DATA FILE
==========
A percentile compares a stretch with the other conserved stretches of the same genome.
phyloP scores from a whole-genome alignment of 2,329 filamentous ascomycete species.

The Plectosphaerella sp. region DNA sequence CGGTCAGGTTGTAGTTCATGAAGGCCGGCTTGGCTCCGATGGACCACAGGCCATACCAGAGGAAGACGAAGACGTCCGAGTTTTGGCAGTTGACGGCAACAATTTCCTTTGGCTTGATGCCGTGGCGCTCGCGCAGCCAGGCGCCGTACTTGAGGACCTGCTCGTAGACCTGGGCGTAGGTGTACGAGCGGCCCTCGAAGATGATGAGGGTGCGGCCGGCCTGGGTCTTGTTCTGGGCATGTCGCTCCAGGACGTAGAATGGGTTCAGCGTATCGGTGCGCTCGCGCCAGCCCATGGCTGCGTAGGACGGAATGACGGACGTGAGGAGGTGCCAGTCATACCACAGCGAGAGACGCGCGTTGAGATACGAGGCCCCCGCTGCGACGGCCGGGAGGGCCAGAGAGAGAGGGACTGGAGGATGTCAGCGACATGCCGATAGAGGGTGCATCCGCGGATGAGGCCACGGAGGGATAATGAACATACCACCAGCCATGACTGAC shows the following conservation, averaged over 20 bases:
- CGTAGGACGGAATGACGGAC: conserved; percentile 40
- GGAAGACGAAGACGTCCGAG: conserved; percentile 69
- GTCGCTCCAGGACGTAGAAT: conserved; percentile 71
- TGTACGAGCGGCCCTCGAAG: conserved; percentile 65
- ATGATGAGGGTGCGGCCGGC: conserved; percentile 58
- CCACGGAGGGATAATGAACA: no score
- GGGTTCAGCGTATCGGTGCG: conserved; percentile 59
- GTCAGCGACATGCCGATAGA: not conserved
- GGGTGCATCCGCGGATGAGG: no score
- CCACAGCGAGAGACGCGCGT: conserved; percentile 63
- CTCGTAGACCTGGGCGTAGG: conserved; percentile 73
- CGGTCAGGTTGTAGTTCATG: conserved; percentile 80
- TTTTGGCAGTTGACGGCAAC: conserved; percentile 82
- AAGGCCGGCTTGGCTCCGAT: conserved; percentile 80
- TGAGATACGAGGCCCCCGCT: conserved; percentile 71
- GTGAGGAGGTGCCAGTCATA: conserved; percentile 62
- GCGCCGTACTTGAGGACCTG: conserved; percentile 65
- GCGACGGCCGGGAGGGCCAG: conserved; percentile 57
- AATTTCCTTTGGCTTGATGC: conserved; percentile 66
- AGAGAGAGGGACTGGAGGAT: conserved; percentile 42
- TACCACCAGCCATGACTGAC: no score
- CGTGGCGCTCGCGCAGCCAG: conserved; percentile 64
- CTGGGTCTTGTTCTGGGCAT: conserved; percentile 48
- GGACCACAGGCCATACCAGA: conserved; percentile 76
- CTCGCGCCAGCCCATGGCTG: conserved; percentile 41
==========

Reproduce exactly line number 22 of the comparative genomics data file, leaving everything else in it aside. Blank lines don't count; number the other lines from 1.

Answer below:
- AATTTCCTTTGGCTTGATGC: conserved; percentile 66